Burned Md. Firefighter Recalls Fire, Recovery

Prince George's County Firefighter Daniel McGown, burned four years ago, writes about his ordeal.

(Editor's Note: As firefighters were battling the April 8, 2009 dwelling fire, crews heard a firefighters’ Personal Accountability Safety System (PASS) sounding.

They searched the home under heavy fire conditions were they found Firefighter Daniel McGown, unconscious and suffering from burns to his face, according to spokesman Mark Brady.

Firefighters coordinated the rapid removal of the firefighter and began treatment on the scene.

Honored by Prince George Fire Department for the rescue of McGowan were firefighters Peter Johnson, Timothy McCloskey Tim Moore and Curtis Patterson, Lieutenant Joe Brown and Chief Tony Kelleher. EMS Supervisor Danny Hughes and firefighter/medics Dan Robinson and Jamieson Scarlata were acknoweldged for their medical efforts.

The following is a personal account of that rescue and recovery written by McGown:)

Well boys n girls, men n women & guys n gals... Today marks another year since number 87 Harrington Drive almost took my life. As you can tell and feel from outside last night/early this morning, it was a beautiful, relaxing, cozy temperature, nothing can go wrong, amazing kind of night, much like it was this day 4 years ago, but obviously things did go wrong. It started out as a thought to be bread and butter auto fire (later determined to be intentionally set) in an attached car port that turned out to be a snot slinging house! Things went bad, the smoke and soot I took in after I thought I was outside and removed my regulator to stop my throat from burning screwed me up and disoriented me to the point where I did not know what to do but scream at the top of my lungs, bloody murder for help!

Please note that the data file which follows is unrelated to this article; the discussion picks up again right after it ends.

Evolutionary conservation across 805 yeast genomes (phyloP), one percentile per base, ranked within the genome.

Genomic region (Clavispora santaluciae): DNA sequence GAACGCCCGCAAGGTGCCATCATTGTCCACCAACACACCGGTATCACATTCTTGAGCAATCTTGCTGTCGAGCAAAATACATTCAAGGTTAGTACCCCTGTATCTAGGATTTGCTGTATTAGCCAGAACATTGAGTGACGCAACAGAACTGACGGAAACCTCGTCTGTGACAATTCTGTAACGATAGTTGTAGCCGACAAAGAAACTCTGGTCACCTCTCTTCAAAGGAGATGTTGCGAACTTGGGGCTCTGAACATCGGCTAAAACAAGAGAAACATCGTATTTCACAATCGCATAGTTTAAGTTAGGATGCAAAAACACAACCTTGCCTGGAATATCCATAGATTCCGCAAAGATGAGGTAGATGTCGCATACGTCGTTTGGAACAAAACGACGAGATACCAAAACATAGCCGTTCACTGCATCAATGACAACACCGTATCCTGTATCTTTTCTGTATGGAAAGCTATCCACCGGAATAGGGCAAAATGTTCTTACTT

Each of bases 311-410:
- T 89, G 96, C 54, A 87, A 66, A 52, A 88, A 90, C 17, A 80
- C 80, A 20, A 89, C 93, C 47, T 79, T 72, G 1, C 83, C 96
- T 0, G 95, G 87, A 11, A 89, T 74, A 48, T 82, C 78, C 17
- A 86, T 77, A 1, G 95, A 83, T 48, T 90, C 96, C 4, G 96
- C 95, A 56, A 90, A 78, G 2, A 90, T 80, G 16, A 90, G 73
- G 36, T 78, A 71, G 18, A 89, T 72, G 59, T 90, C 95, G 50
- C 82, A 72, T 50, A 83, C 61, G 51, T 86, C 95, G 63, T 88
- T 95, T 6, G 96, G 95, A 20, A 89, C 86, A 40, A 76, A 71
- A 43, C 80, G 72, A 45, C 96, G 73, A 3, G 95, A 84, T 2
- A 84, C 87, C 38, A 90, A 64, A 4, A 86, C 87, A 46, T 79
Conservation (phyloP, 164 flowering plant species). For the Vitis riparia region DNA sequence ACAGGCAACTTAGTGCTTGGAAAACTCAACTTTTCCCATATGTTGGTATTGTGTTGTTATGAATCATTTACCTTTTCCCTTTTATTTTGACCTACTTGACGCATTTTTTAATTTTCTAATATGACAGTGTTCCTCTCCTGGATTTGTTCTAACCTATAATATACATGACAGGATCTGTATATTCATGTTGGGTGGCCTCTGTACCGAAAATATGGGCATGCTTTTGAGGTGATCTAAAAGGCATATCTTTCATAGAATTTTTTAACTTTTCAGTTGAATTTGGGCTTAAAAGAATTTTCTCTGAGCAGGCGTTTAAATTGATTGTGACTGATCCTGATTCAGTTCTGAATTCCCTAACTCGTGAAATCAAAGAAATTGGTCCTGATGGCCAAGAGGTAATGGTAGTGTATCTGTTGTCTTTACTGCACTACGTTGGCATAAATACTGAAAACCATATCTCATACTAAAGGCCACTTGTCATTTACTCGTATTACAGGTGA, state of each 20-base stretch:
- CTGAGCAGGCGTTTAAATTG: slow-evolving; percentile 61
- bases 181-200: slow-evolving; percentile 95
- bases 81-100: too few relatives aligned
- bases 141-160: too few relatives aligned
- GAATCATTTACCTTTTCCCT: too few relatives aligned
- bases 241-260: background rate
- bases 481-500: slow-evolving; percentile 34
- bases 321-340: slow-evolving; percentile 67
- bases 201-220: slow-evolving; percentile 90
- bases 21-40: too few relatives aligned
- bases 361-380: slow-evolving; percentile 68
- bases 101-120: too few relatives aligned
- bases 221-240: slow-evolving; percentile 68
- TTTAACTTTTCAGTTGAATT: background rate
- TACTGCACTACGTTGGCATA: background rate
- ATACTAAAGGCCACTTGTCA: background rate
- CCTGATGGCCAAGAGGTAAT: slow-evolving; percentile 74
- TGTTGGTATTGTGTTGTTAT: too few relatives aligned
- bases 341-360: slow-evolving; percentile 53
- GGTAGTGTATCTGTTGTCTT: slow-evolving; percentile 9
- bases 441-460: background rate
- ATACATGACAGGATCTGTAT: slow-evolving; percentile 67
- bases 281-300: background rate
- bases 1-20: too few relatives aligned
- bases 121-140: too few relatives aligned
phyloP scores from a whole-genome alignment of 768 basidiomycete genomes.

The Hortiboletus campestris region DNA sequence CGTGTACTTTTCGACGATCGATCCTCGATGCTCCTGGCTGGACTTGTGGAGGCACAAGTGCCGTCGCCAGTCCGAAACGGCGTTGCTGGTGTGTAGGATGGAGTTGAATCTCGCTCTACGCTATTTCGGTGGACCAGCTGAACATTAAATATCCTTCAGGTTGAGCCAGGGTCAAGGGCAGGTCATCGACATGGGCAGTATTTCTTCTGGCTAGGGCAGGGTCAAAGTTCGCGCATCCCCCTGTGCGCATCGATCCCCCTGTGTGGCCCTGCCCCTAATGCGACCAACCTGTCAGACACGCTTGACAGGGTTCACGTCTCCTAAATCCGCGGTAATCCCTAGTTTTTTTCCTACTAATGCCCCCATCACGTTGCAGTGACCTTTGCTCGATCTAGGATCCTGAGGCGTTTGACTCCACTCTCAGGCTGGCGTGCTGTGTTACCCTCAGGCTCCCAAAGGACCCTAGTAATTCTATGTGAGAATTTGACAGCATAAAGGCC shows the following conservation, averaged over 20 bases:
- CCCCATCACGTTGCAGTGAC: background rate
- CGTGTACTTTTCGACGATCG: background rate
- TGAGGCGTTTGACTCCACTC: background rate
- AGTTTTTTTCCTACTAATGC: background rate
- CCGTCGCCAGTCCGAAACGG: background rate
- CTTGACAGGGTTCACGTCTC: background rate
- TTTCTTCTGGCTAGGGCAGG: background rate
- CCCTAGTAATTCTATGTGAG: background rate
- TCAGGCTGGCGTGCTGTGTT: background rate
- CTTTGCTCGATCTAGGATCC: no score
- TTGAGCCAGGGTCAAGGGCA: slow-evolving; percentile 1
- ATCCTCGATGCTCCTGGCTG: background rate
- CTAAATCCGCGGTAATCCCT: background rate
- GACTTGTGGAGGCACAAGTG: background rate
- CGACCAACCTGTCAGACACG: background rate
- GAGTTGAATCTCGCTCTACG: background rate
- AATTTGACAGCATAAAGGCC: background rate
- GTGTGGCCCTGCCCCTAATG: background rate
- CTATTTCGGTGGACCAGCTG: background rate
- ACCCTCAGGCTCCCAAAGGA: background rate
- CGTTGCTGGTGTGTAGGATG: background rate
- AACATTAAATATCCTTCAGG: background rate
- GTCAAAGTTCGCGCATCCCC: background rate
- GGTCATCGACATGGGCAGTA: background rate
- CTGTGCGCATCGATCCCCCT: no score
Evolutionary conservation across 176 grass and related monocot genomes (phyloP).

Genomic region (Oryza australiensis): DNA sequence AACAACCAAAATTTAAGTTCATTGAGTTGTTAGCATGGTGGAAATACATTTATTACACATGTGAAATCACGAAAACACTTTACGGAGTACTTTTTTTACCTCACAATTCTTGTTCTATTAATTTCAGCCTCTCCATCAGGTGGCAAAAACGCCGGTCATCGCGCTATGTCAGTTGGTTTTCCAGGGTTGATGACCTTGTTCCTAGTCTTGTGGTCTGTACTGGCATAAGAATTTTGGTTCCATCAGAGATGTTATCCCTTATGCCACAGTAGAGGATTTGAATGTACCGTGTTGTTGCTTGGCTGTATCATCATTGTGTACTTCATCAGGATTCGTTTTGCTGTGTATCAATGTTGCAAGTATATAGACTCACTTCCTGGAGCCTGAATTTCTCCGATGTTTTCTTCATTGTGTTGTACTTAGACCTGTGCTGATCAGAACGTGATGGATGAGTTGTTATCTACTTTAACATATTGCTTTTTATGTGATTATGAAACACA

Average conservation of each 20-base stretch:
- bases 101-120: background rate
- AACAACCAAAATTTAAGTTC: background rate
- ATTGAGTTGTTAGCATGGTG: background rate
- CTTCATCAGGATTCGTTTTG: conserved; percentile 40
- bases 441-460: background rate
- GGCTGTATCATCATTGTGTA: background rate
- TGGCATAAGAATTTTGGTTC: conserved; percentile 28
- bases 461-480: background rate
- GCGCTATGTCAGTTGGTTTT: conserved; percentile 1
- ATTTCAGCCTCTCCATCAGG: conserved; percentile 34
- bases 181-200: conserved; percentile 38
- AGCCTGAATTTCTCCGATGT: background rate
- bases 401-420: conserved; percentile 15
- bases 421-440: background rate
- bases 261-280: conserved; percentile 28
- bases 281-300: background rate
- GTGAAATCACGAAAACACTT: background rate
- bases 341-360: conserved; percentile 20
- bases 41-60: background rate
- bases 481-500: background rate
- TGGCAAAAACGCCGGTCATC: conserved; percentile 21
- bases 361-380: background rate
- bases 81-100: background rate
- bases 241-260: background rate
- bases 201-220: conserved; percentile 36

As I bashed and pushed myself into the full length brick wall 5+ times, and what felt like slowly losing consciousness as I couldn't hold my self up anymore and slowly sliding down that wall, hoping to fall thru it to the exterior or fall out of a window, I did not know what to think other than "How can I get out of this situation and is this really how it's going to end?!?!" I have never said what I was thinking, because well that my friends, is not a pleasant thought! After I was discovered by Joe Brown via. my P.A.S.S. device/alarm and removed by him, Pat Mann, and Tim Moore in the interior of the home, with Curtis Patterson and Peter Johnson outside on ladders, I regained consciousness, only to first yell at them to stop cutting my coat. I was under the impression I had made it out on my own.

As I looked up, and saw Lt. Doug Sudik and his crew from Truck Company 26, the drivers from 33 and the crew from Medic 46, alls I could do is wonder, 'why do they look so concerned?!?! I know I burned my ears, but damn.' It wasn't until I was loaded into the back of Medic 46 and saw Jamieson Scarlata, Daniel Robinson, and EMS Captain Danny Hughes, an asked them, "how bad am I really?". Im not sure who, but I think one of them said, "well, its not great..." At that point, I couldn't be more thankful to have them, some of the best paramedics in Prince George's County, and probably the Nation watching over me and providing me with amazing pre-hospital care.

When we were on Michigan Avenue N.W. around North Capitol Street I believe, I still couldn't understand or fathom how bad it could be, but realized I was clutching the non-rebreather mask against my face and emptying the bag as quickly as it was filling up because my throat was slowly starting to swell up and getting harder to breath that I had thought to my self 'this must be pretty bad!'. Once at the hospital, I still had no clue how bad it really was, until I woke up a day later with a tube shoved down my throat, arms in soft restraints, and my hero an role model, my father, sitting next to me explaining what had happened, how bad it really was and to just try my best and relax and not pull the tube out. As the days went on, many of you know my expected out come became better and better. Initially, family and friends were told to come in and say their good byes. If it were not for the men on the fire ground and Medic unit along with the men and women of the Washington Hospital Centers Burn Unit, I would not be alive, here/now today to type this. As I have said in the past, not many days go by that I do not think about that horrible morning, that I was almost taken from this great place.

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